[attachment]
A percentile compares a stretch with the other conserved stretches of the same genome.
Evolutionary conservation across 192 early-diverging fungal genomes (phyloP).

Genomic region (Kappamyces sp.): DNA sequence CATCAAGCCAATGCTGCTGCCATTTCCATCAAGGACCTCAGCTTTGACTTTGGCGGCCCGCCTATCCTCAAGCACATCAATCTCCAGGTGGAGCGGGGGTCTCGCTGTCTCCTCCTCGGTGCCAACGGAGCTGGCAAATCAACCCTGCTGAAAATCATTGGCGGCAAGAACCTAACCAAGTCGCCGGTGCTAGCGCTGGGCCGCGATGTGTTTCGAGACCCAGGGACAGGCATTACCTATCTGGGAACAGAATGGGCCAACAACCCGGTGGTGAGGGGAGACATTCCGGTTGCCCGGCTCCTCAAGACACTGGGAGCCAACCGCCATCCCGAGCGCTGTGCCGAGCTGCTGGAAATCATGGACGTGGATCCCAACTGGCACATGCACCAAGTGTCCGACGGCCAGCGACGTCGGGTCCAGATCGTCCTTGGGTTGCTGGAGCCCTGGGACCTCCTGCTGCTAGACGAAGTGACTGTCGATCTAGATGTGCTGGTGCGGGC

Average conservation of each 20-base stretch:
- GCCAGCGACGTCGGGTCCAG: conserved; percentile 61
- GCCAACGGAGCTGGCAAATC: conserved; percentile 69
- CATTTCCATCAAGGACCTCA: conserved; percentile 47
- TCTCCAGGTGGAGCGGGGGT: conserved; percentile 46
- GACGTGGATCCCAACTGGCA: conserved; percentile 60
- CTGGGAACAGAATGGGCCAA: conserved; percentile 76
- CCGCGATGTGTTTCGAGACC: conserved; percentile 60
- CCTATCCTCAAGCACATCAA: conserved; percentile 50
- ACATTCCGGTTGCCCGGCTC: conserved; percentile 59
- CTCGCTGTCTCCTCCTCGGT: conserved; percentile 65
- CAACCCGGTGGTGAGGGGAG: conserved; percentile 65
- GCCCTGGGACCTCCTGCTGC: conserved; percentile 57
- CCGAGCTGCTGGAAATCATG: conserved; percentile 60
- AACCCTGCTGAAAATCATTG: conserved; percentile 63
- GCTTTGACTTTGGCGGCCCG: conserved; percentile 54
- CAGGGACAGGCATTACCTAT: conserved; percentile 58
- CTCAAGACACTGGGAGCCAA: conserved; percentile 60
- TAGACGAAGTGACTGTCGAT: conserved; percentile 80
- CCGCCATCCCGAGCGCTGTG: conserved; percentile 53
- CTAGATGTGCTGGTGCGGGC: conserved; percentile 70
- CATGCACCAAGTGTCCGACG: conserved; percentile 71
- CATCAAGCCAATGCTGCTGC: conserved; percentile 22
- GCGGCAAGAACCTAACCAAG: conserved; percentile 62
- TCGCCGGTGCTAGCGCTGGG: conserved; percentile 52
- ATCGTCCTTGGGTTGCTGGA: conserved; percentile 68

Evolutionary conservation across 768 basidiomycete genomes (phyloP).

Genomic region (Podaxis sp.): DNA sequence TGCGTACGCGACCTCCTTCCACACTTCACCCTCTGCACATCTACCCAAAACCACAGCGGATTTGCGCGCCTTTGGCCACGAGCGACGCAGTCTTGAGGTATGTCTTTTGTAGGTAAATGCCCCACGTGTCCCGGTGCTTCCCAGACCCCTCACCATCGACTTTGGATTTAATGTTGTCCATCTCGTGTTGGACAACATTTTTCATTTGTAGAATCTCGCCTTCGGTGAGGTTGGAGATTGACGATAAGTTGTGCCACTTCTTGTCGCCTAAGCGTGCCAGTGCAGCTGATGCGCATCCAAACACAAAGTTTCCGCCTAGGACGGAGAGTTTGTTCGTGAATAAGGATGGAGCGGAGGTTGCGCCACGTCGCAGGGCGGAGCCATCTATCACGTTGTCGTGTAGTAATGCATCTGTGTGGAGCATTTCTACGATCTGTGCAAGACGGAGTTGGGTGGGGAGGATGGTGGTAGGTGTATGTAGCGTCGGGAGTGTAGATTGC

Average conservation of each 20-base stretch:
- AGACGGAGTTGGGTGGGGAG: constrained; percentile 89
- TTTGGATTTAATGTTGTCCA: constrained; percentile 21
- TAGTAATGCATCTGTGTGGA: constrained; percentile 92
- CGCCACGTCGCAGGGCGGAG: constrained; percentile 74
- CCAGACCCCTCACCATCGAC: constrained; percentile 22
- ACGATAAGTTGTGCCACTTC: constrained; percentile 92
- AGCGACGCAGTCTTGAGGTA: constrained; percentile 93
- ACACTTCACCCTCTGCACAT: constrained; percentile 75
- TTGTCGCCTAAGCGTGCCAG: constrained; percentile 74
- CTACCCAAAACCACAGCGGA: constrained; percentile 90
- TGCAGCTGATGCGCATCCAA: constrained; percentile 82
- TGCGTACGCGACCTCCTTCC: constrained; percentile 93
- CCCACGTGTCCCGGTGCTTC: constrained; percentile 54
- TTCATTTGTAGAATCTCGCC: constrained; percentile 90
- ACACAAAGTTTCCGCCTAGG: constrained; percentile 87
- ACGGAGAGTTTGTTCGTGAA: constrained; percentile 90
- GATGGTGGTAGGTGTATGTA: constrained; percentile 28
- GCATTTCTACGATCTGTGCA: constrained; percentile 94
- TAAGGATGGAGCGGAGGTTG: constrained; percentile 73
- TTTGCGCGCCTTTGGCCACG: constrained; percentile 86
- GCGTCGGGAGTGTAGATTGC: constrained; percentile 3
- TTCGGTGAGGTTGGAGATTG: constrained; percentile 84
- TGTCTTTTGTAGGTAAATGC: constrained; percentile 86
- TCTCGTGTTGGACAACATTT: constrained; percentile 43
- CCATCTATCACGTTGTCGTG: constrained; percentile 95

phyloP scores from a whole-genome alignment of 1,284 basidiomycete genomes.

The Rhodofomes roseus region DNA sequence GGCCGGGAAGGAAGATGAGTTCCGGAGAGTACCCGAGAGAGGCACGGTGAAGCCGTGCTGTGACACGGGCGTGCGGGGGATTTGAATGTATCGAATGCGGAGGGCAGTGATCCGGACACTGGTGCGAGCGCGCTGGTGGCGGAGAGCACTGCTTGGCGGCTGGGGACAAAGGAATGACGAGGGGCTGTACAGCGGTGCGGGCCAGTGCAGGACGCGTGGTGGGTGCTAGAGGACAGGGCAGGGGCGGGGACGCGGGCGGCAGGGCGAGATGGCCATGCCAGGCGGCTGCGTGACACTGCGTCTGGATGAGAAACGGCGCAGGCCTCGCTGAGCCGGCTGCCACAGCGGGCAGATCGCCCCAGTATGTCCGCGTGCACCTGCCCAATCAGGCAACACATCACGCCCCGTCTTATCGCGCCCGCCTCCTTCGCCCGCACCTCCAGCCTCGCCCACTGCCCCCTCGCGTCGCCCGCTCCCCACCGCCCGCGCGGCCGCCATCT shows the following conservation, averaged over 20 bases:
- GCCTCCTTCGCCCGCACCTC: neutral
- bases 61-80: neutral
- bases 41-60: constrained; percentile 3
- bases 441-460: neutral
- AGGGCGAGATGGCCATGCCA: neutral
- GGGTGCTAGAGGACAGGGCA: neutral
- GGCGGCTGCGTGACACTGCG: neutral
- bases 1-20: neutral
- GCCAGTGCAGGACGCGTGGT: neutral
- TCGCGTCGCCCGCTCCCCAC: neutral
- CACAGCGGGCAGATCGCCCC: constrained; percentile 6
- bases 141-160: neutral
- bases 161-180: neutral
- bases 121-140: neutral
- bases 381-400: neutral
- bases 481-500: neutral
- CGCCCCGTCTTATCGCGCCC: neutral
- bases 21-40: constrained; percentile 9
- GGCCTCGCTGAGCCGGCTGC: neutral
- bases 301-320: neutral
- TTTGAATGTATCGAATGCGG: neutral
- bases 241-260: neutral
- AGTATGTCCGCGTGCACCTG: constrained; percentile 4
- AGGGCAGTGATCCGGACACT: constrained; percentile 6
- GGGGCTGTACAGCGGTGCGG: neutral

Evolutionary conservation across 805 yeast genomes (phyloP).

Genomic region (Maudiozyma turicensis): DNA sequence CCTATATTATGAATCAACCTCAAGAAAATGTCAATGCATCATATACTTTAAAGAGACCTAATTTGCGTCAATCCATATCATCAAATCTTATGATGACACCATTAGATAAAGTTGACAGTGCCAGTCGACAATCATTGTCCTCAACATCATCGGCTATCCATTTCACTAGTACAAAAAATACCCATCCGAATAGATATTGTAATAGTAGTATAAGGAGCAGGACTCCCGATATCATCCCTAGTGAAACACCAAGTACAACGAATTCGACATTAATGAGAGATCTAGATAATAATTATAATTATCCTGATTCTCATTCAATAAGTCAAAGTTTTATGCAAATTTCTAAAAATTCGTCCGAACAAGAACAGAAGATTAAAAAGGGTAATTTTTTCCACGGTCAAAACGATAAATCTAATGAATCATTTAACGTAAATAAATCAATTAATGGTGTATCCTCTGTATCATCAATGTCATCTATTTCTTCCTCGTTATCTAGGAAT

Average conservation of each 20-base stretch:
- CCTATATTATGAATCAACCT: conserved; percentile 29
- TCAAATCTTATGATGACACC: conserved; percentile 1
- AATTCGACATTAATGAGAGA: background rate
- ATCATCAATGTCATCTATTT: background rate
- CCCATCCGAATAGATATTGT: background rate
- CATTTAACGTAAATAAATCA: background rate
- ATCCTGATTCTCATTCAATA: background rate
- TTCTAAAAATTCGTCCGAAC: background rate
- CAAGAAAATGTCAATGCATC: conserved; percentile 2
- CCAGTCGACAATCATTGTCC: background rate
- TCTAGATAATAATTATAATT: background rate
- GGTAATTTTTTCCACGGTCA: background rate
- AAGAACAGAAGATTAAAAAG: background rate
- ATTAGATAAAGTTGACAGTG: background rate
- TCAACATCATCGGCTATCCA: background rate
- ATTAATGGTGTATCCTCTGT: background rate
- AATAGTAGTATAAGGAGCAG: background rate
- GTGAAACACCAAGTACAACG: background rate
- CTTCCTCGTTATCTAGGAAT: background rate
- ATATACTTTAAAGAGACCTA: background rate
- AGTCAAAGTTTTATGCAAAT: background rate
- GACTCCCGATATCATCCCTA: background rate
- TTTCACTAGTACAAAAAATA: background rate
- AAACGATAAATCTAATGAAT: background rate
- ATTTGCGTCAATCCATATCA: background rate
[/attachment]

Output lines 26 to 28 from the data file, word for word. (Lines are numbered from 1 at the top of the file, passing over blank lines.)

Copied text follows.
- CATCAAGCCAATGCTGCTGC: conserved; percentile 22
- GCGGCAAGAACCTAACCAAG: conserved; percentile 62
- TCGCCGGTGCTAGCGCTGGG: conserved; percentile 52